As Liberians head to the polls, UN at the ready to help with security

8 Dec 2011

As Liberians head to the polls, UN at the ready to help with security

11 October 2011 -Liberians are voting today in presidential and parliamentary elections seen as a milestone in the country's effort to strengthen peace and democratic governance, as United Nations peacekeepers remain on standby to help local law enforcement forces maintain security during polling.

"This is the first time that Liberians are running their own elections," said Yasmina Bouziane, spokesperson for the UN Mission in Liberia (UNMIL). The previous elections in 2005 were managed by the UN, but this year's polls have been organized by the country's national electoral commission.

Sixteen candidates, including the incumbent Ellen Johnson Sirleaf, are vying for the presidency.

Ms. Bouziane said UNMIL has deployed more ground troops and increased air patrols to improve security and reassure Liberians as they go out to cast their ballots today.

"We will be there to assist the Liberian national police who are the first and frontline for response to any incidents," she said in an interview with UN Radio yesterday.

"The police have been on the frontline for quite some time. They have also redoubled their efforts with regard to border patrols following the crisis in Côte d'Ivoire. The UNPOL officers and other advisers and troops of the mission have been doubling their efforts as well in order to help sustain the peace that has been unbroken for eight years," said Ms. Bouziane.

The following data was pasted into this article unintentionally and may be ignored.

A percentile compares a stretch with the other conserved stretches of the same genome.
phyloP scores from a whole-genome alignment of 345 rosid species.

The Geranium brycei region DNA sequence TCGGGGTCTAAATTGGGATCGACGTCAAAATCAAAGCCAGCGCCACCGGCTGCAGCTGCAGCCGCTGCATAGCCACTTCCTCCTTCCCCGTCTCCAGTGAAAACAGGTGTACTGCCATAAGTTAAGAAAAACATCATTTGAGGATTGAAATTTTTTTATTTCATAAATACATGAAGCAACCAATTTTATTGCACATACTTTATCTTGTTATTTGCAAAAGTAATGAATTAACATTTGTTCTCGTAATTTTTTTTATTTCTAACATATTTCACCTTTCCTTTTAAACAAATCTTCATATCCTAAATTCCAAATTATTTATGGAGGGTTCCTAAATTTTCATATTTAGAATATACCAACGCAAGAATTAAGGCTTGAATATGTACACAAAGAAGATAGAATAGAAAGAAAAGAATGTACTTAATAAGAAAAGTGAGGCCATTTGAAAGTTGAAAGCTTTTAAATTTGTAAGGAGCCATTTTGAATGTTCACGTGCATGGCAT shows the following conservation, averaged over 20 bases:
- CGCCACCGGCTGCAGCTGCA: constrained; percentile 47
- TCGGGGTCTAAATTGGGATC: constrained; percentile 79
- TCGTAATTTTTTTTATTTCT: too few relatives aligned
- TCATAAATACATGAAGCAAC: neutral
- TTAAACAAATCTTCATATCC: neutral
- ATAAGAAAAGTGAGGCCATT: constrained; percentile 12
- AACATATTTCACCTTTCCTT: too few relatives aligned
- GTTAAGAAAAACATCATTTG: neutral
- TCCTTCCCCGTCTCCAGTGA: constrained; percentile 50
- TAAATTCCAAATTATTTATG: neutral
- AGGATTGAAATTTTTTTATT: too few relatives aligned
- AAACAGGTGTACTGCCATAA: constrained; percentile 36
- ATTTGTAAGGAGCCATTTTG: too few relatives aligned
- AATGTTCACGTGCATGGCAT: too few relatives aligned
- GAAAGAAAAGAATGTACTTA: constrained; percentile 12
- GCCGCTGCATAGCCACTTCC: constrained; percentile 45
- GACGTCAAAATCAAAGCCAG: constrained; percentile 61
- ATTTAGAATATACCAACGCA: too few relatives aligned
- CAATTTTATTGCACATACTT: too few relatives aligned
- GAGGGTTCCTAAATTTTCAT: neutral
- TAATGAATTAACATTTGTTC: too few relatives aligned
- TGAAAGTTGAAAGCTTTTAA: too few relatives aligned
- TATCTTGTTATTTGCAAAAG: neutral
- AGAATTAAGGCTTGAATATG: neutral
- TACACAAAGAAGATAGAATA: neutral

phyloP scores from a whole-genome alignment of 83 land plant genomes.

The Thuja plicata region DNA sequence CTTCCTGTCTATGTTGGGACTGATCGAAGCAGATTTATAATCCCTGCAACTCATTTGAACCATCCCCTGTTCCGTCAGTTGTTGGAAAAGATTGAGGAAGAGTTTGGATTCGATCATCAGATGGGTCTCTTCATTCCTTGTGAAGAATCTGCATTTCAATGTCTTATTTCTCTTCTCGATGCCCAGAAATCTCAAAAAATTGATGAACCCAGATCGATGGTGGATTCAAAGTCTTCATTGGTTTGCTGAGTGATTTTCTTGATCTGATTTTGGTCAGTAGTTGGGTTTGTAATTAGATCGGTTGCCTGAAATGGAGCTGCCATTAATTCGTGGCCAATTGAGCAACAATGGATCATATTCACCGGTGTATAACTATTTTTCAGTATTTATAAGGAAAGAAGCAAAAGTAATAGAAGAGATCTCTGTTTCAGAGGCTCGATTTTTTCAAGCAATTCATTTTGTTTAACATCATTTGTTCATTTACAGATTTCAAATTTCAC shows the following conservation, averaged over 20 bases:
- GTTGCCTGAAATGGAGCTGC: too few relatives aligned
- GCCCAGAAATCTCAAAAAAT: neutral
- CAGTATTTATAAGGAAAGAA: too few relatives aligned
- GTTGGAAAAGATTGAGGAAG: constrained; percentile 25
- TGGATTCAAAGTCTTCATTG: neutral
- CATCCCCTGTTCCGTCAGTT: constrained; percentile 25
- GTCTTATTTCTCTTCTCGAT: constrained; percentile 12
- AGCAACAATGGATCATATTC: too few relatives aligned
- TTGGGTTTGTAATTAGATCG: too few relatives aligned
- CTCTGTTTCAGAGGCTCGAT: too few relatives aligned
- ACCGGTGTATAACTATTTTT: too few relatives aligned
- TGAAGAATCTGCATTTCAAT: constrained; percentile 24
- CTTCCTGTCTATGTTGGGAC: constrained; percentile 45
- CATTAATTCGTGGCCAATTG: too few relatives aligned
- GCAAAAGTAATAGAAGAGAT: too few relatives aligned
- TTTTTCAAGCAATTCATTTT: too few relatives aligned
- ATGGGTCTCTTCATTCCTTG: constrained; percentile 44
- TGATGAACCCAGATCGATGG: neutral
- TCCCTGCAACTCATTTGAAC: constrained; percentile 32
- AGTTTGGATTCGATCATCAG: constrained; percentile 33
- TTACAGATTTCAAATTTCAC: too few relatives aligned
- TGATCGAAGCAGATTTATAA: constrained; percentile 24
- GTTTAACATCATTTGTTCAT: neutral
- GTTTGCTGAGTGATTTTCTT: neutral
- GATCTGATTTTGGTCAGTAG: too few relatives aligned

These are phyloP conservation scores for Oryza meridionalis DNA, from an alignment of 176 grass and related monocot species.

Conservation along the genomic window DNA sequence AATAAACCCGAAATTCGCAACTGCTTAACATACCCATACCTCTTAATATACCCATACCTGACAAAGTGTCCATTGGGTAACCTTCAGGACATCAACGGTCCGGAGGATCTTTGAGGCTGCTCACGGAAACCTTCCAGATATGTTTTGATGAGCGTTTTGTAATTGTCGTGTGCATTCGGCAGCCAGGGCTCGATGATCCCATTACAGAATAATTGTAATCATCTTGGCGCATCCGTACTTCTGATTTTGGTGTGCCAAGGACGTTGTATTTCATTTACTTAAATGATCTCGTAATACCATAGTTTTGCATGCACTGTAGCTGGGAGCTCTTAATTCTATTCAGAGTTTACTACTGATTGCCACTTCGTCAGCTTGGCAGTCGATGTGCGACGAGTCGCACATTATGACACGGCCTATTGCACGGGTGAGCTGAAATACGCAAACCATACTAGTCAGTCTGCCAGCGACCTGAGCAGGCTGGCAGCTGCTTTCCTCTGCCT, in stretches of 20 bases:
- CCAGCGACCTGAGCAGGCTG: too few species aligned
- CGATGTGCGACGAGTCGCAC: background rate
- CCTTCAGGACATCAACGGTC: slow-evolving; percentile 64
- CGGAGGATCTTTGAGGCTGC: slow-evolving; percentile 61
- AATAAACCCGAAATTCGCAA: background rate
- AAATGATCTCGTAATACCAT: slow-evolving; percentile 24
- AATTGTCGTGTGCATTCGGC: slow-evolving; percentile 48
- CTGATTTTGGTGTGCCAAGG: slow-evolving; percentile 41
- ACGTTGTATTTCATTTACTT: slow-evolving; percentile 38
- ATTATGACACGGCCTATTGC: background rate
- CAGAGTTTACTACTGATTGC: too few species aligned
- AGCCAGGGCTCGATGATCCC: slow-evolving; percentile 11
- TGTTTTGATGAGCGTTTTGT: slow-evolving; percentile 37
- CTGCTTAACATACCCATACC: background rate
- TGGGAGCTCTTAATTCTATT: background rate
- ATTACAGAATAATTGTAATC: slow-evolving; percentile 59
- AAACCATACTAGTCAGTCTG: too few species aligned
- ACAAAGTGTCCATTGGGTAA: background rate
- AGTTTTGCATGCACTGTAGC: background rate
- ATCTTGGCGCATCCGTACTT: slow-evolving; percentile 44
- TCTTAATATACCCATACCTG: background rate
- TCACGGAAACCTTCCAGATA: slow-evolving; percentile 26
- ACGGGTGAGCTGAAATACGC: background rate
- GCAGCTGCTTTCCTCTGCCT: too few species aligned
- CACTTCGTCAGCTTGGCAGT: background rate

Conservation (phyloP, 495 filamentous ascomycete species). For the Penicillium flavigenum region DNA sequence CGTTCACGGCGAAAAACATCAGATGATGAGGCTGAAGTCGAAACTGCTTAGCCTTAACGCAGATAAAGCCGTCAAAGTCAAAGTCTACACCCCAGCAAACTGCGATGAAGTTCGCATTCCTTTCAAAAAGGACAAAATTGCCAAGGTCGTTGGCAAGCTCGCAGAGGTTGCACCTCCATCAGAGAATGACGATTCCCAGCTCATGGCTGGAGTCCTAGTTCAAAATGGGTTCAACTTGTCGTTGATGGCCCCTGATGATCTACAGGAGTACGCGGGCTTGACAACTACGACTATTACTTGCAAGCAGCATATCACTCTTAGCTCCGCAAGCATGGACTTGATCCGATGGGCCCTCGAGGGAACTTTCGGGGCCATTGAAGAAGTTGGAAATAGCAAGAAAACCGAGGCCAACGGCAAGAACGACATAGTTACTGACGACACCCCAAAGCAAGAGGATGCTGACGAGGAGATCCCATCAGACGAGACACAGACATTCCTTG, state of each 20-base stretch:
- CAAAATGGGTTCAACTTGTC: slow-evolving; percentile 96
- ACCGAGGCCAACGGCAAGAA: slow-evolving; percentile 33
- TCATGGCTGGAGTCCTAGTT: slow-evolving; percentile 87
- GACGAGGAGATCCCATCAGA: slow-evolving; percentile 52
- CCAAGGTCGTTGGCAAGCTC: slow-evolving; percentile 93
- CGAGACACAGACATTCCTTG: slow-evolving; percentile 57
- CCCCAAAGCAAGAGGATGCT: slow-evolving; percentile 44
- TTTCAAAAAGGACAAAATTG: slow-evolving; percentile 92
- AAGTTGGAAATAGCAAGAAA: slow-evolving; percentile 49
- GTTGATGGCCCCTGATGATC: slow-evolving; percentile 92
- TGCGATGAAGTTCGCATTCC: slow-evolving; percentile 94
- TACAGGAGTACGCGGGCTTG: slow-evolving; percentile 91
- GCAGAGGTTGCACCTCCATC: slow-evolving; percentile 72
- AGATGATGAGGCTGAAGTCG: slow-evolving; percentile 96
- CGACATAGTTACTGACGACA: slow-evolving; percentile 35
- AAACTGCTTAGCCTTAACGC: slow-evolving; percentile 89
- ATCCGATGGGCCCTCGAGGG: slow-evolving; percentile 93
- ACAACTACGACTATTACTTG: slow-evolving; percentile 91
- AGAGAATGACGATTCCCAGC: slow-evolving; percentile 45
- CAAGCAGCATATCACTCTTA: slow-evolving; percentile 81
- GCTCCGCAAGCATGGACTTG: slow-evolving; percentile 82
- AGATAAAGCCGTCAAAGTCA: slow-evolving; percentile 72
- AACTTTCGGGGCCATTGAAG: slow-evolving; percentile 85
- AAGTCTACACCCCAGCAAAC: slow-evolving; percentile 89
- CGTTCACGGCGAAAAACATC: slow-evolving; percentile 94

She said campaigning has "by and large" been peaceful since electioneering began in July, except for some incidents of "heightened rhetoric."

Ms. Bouziane reiterated the call by Ellen Margrethe Løj, the Secretary-General's Special Representative for Liberia, nearly two weeks ago for Liberians to remain peaceful and cast their ballots to show the world they are ready to consolidate what has been achieved over the past eight years of stability.

"We hope that everybody will heed that call. The Liberian people should be able to accept democracy and peace and be able to build their country democratically."

Today's polls are the second democratic elections since the end of the decade-long conflict that killed nearly 150,000 people, mostly civilians, and sent 850,000 others fleeing to neighbouring countries.